by JL Wall
Christopher Hitchens visits the new Acropolis Museum (and the place itself) in Athens, and, as is his wont, writes about it (and the Elgin Marbles). In addition to the replacement of the old museum — “insufficient” is too nice a word for it — this also means that the renovation and repair work on the Akropolis itself is either finished or finishing, which gives me another reason to want to go visit again: no scaffolding and construction on the hill.
Because of that (and the hordes of tour groups), it was most stunning from a distance: you can see it from just about anywhere in Athens. Hitchens refers to it as a result of “Periclean Keynesianism,” which is probably disputable (as is just how much of the price was covered by Athenian money), but a work of such beauty, given its location, was also certainly intended to shore up civic pride: I fail to see how living in Athens then, one could wake up, step outside, and see it in the dawn and let it be present throughout the day, just a tilt of the head away, without coming to associate with it: “This is Athens. And I am Athenian.”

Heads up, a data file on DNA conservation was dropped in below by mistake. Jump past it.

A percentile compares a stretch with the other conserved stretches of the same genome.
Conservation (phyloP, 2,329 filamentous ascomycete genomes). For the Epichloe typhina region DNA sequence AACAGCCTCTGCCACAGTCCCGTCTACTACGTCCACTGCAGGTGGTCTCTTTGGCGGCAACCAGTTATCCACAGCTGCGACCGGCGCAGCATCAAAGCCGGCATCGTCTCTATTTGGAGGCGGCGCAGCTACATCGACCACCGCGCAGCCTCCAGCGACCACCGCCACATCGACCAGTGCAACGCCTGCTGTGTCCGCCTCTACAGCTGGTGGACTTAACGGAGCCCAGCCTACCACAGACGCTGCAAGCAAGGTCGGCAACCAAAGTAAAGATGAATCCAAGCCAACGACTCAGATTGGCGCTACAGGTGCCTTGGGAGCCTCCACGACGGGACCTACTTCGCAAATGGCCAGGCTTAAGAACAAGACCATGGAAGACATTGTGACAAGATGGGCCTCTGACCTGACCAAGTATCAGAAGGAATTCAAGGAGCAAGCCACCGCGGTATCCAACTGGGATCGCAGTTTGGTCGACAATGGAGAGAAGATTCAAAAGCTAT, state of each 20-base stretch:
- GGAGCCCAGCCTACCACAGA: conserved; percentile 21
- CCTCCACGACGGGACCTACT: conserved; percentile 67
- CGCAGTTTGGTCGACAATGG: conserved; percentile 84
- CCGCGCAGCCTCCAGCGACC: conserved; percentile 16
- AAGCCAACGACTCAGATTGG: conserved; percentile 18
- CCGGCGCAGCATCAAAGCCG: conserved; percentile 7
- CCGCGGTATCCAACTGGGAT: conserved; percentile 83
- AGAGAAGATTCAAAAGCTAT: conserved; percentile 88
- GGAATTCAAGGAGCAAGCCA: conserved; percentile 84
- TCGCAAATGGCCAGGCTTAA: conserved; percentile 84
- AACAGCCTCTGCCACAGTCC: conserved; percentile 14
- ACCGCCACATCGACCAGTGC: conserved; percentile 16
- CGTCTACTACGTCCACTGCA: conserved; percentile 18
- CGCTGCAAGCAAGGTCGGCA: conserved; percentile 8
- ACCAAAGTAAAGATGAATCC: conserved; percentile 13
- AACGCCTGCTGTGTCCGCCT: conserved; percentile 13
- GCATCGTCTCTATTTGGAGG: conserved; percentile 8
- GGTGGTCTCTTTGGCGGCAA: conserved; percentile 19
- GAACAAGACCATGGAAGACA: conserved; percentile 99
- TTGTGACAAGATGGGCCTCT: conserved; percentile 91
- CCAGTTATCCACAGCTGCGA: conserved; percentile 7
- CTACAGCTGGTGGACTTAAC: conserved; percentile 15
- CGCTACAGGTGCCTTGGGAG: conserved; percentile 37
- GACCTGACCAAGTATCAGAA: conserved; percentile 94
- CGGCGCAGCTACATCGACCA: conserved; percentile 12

And since this is the most relevant moment I will likely have for it: A.E. Stallings has certainly come up with one of the most wonderful titles for a poem I can imagine — “The Modern Greek for ‘Nightmare’ is Ephialtes.” Which, if not true, will be such a disappointment.